In the Beginning
The X-100 gets a front cover in 1957: innovative house, promotional bonanza.
In the early 1950s, Joe Eichler became interested in the possibilities of building all-steel residential structures. In architect A. Quincy Jones, Eichler found a willing partner to explore steel-framed housing and perhaps revolutionize residential construction.
Jones had already built a steel houses in 1954 in Los Angeles for his own family, and was certainly familiar with the steel Case Study houses designed by Richard Neutra, Raphael Soriano, and Craig Ellwood that were perceived by many to be on the leading edge of progressive residential design. In 1956, the year the X-100 made its debut in Eichler’s new San Mateo Highlands development, Jones stated, “But there are men of long vision who confidently predict that a new age is at hand, that of metals and plastics.”
In 1955 Joe Eichler hired architect Raphael Soriano to design this steel house in Palo Alto.
The X-100 was the only steel-framed house Jones’s firm designed for Eichler Homes. The house followed by a year the All-Steel Builders Home, in Palo Alto, designed by Raphael Soriano. In contrast to the tight design constraints Eichler placed on Soriano, Jones was given a freer rein with the X-100 experimental prototype, and the resulting 2,310-square-foot house was dramatically different (and naturally cost far more, with estimates ranging up to $125,000).
While both architects employed steel H-section columns and I-section beams, Jones used a span length half the Soriano design, yet produced far grander interior spaces.
Breaking ground: (L-R) A. Quincy Jones, supervisor Thomas Callan, Joe Eichler.
Unlike the roofless, open-air atriums that Eichler Homes would soon become known for, the X-100’s two interior planting spaces allowed Jones to play with the idea of a garden for all climates that could be built anywhere in the country. Jones made the kitchen ‘the center of the house,’ acknowledging the more casual lifestyle of the late-‘50s.
Rather than isolating the kitchen using walls, it served as a connecting corridor between the two rear living areas. And he placed all the main living areas—the three bedrooms, two living rooms, and kitchen—around the perimeter of the house to take advantage of the light from extensive areas of floor-to-ceiling glass, sliding and fixed (the house had no windows in the conventional sense). Even the front entrance was a sliding glass door.
At the X-100 construction site: (L-R) Ned Eichler, A Quincy Jones, and Joe Eichler.
The X-100 was designed in 1955 and opened to the public in October 1956. Built on a then-remote street in the rolling hills of San Mateo, it was in part a promotional tool to attract buyers to a development in which Eichler Homes was experiencing marketing difficulties.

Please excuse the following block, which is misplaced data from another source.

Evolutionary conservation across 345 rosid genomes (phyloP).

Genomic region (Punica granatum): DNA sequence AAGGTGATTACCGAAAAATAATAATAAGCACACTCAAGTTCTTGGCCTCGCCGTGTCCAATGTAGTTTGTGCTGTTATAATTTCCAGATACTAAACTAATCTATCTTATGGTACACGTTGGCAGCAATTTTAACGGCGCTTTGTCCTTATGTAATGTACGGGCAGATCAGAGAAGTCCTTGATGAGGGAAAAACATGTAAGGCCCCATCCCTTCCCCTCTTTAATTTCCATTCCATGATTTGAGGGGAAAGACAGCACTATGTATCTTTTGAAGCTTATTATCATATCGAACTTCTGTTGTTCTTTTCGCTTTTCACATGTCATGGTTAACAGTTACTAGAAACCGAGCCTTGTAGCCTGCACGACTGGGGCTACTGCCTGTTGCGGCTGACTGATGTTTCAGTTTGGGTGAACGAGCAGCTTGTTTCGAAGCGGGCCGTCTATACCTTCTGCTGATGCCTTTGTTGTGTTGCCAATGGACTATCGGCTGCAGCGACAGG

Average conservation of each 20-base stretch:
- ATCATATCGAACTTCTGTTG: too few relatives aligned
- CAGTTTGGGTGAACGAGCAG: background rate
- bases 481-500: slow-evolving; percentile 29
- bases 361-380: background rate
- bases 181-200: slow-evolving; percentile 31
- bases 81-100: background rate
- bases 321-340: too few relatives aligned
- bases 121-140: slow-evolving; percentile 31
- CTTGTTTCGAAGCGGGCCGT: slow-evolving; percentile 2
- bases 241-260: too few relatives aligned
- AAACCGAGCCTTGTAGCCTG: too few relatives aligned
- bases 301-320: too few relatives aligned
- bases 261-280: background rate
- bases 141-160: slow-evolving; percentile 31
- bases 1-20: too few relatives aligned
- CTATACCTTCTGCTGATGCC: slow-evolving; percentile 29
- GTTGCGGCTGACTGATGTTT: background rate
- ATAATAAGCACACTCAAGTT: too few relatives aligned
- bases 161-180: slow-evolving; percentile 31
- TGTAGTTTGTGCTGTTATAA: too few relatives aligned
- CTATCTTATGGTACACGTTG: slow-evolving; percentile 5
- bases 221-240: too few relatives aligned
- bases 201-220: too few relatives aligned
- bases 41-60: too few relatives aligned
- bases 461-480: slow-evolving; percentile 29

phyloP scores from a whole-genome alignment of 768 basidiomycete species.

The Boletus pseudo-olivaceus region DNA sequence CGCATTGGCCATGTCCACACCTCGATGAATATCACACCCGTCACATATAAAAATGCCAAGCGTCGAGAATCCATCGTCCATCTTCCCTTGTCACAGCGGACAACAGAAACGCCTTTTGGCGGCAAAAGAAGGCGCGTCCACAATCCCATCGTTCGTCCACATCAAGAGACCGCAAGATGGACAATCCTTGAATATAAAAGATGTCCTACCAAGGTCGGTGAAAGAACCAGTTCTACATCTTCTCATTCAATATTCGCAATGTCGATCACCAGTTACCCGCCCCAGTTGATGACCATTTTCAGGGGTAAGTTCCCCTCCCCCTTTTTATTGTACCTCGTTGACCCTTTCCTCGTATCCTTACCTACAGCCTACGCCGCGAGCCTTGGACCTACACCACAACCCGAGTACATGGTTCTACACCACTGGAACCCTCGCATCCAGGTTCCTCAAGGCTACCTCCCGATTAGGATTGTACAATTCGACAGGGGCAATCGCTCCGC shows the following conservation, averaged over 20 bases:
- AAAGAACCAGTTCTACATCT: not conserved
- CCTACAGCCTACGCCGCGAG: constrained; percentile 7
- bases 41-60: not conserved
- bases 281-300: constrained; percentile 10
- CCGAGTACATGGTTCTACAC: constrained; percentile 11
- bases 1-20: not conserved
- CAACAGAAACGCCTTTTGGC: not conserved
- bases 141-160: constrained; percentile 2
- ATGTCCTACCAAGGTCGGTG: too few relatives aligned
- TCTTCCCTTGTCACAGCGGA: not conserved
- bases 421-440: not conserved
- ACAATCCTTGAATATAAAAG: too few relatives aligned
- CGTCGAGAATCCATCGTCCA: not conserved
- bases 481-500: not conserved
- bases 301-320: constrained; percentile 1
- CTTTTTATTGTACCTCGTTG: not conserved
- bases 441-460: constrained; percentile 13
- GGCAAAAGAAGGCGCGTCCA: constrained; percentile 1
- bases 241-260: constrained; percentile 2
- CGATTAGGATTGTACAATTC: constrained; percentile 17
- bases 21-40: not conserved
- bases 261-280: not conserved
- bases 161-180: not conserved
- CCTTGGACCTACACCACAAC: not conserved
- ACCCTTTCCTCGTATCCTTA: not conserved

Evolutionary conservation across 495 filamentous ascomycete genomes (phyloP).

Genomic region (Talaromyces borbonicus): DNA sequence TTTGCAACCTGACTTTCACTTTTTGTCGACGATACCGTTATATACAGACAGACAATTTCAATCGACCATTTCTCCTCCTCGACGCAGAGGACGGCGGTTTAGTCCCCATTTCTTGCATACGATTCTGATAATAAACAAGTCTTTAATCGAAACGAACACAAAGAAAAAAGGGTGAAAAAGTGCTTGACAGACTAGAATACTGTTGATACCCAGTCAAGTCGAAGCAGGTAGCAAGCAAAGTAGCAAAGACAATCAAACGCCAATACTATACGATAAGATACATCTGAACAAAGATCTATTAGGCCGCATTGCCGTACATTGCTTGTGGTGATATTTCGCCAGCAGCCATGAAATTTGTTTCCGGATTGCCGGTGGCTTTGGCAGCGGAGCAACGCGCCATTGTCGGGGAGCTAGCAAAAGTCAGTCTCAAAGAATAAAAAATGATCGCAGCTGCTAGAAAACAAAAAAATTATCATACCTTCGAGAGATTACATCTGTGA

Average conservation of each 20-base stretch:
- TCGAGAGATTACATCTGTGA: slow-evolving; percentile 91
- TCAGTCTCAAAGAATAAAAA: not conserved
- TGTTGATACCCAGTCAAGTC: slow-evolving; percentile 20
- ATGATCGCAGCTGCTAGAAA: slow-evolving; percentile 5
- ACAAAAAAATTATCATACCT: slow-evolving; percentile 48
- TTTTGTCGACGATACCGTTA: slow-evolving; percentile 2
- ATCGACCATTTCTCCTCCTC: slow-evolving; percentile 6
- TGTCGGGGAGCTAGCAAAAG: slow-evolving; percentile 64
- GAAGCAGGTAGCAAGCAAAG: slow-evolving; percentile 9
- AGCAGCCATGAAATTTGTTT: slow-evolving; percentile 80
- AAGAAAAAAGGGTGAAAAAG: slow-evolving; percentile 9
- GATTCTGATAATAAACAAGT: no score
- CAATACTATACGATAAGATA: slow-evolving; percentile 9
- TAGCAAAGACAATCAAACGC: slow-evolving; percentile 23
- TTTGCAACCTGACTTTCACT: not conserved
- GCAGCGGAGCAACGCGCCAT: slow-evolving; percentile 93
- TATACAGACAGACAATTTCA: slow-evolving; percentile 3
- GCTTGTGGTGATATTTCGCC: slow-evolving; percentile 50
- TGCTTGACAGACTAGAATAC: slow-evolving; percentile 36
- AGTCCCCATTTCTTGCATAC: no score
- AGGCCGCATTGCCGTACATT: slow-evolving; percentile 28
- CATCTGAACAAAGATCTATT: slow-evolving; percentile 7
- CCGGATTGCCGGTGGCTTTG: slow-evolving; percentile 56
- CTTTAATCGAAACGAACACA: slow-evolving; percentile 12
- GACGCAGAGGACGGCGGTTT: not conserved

The innovative house turned out to be a promotional bonanza. Articles filled local newspapers; and pictorials, some in full color, appeared in national magazines like Sunset, Living for Young Homemakers, and Arts & Architecture. While it was open, the X-100 reportedly attracted over 150,000 visitors to the Highlands development, as signs along the roadway beckoned potential buyers to not only have a peek at the experimental home, but also the three conventional Eichler models alongside.
The X-100 takes advantage of the light beaming in from extensive floor-to-ceiling glass.
“This was a time when there was a lot of talk about technology making revolutionary changes in homebuilding,” stated Ned Eichler, Joe’s son and one of the Eichler Homes’ heads, while discussing the reasoning for moving forward with the experimental project. “I thought we could get all those manufacturers who were hanging around our business trying to get us to use their products, and talk to them about a place to try out their advanced prototypes that weren’t in production yet.”
The test house also sported innovative rooftop spotlights that shone into rooms through numerous skylights, eliminating the need for interior lamps; reversible kitchen cabinet doors (white on one side, yellow on the other) for color scheme changes; a luxurious sunken shower with three showerheads and a skylight overhead; and the pièce de résistance, an 8x4-foot Formica table in the kitchen that parted in the middle to reveal dual burners for keeping food warm during meals.
Among the X-100 innovations: 32-foot skylight, myriad of spotlights, swiveling fireplace.
Despite its cutting-edge image, the X-100 was to be the last steel house Eichler built, perhaps leading the builder to realize that the public, and the construction industry, was not ready for his vision of the future.
Placed on the National Register of Historic Places in 2016 with a restoration completed during the two years that followed, the X-100 today is essentially in original condition, and is carefully maintained by its current owner, Marty Arbunich, of the Eichler Network.
Only minor changes have been made since Jesper Petersen bought the house from Eichler for $47,000, a grand sum in 1957, particularly when contrasted with the $18,000 model of conventional construction next door.